Old Man of Mountains
After the fall; Old Man of Mountains

by Robert Gillis
Published in the Foxboro Reporter, 5/2003

Franconia Notch State Park is located in the heart of the White Mountain National Forest, a spectacular New Hampshire mountain pass traversed by parkway. The weather can be brutal; but the scenery here is staggering and breathtaking.

For ten millennia, someone has been watching. By the lake, if you were to stand in just the right place, and look up at the shoulder of the mountain, some 1200 feet above, you would see jutting out into space a rock formation that appeared to be that of a regal-looking man with a sharp nose and pointed beard.

The Old Man of the Mountains.

Far more than just another stop on the tourist bus, if any one thing represented all that is New Hampshire, it was that great stone Profile. The State symbol, he was depicted on everything from license plates, road signs, official New Hampshire documents, to a multitude of tacky souvenirs and postcards, and even on the New Hampshire Quarter. He symbolized the stoic and steadfast temperament of New Hampshire.

And now he’s gone.

An American icon, the Old Man, the silent, stony face that has watched over New Hampshire these past ten thousand years, is no more. He died unseen, but with a loud roar, sometime around two in the foggy and rainy morning of May 3.

New Hampshire lost the irreplaceable. For many New Hampshire residents, he represented a strong, unshakeable demeanor through the best and worst of times.

My nephew Colin cried when he heard the news. My Mom feels bad, and I too have a feeling of melancholy, for my family has been visiting this area of New Hampshire since I was a boy.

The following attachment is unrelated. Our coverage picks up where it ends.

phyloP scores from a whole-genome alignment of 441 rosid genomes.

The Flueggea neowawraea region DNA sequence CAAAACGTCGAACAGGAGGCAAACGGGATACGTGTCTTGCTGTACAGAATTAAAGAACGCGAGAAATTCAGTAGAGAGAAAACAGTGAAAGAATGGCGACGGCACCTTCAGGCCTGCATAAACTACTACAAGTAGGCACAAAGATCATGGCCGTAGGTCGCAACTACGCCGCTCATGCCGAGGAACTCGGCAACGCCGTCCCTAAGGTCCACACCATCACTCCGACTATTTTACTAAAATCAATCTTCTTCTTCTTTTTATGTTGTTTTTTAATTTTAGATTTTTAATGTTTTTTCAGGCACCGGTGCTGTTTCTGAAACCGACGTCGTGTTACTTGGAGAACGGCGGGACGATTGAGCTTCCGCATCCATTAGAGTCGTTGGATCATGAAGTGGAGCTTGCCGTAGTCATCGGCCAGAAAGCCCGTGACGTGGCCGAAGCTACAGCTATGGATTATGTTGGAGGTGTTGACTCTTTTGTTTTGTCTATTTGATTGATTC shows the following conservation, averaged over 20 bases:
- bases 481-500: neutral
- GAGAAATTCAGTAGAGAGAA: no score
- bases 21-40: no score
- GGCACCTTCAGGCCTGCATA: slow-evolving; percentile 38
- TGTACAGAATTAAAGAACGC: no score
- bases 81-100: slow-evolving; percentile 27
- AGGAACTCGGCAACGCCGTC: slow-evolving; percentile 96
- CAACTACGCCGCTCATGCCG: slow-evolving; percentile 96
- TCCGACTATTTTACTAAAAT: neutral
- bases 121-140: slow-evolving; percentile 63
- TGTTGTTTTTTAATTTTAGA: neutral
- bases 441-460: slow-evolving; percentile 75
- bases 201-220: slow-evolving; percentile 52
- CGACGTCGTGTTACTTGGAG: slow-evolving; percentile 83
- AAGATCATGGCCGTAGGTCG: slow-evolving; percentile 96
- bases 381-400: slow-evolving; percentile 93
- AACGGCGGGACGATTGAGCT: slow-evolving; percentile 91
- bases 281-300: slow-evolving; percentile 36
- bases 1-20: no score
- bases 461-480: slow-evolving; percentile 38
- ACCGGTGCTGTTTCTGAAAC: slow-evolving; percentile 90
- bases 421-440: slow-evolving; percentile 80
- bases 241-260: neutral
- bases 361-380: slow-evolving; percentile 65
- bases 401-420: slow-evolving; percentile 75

While my family’s Mountain Home was nearby Bartlett, we did make several visits to the Notch over these many years. As I grew older, Mom and I still took trips here, and I brought up friends, girlfriends, extended family, and my wife to explore this beautiful area. There is no area I have photographed more. On my desk at work is a picture of Colin, looking through one of those quarter-operated telescopes, at the Old Man of the Mountain.

New Hampshire touched our soul. Every time I arrived in Bartlett I gained a sense of peace and happiness. I felt closer to Dad, who despite his amiable protests loved the area. Over the last thirty years, there have been only a few times I have not made at least one annual trip to my Mountain Home. We drove up the Mount Washington Auto Road on the day its summit recorded its hottest temperature ever — 73 degrees. We swam in Lake Chochora; we played Mini-Golf at Whippy Dippy. We saw John Wayne in the Shootist at the North Conway drive-in. We walked the streets and shopped in North Conway. We sat for hours admiring the overwhelming beauty of Cathedral Ledge. We sent postcards and bought the tacky souvenirs at the nearby shops, and a lot of those souvenirs bore the visage of the Old Man.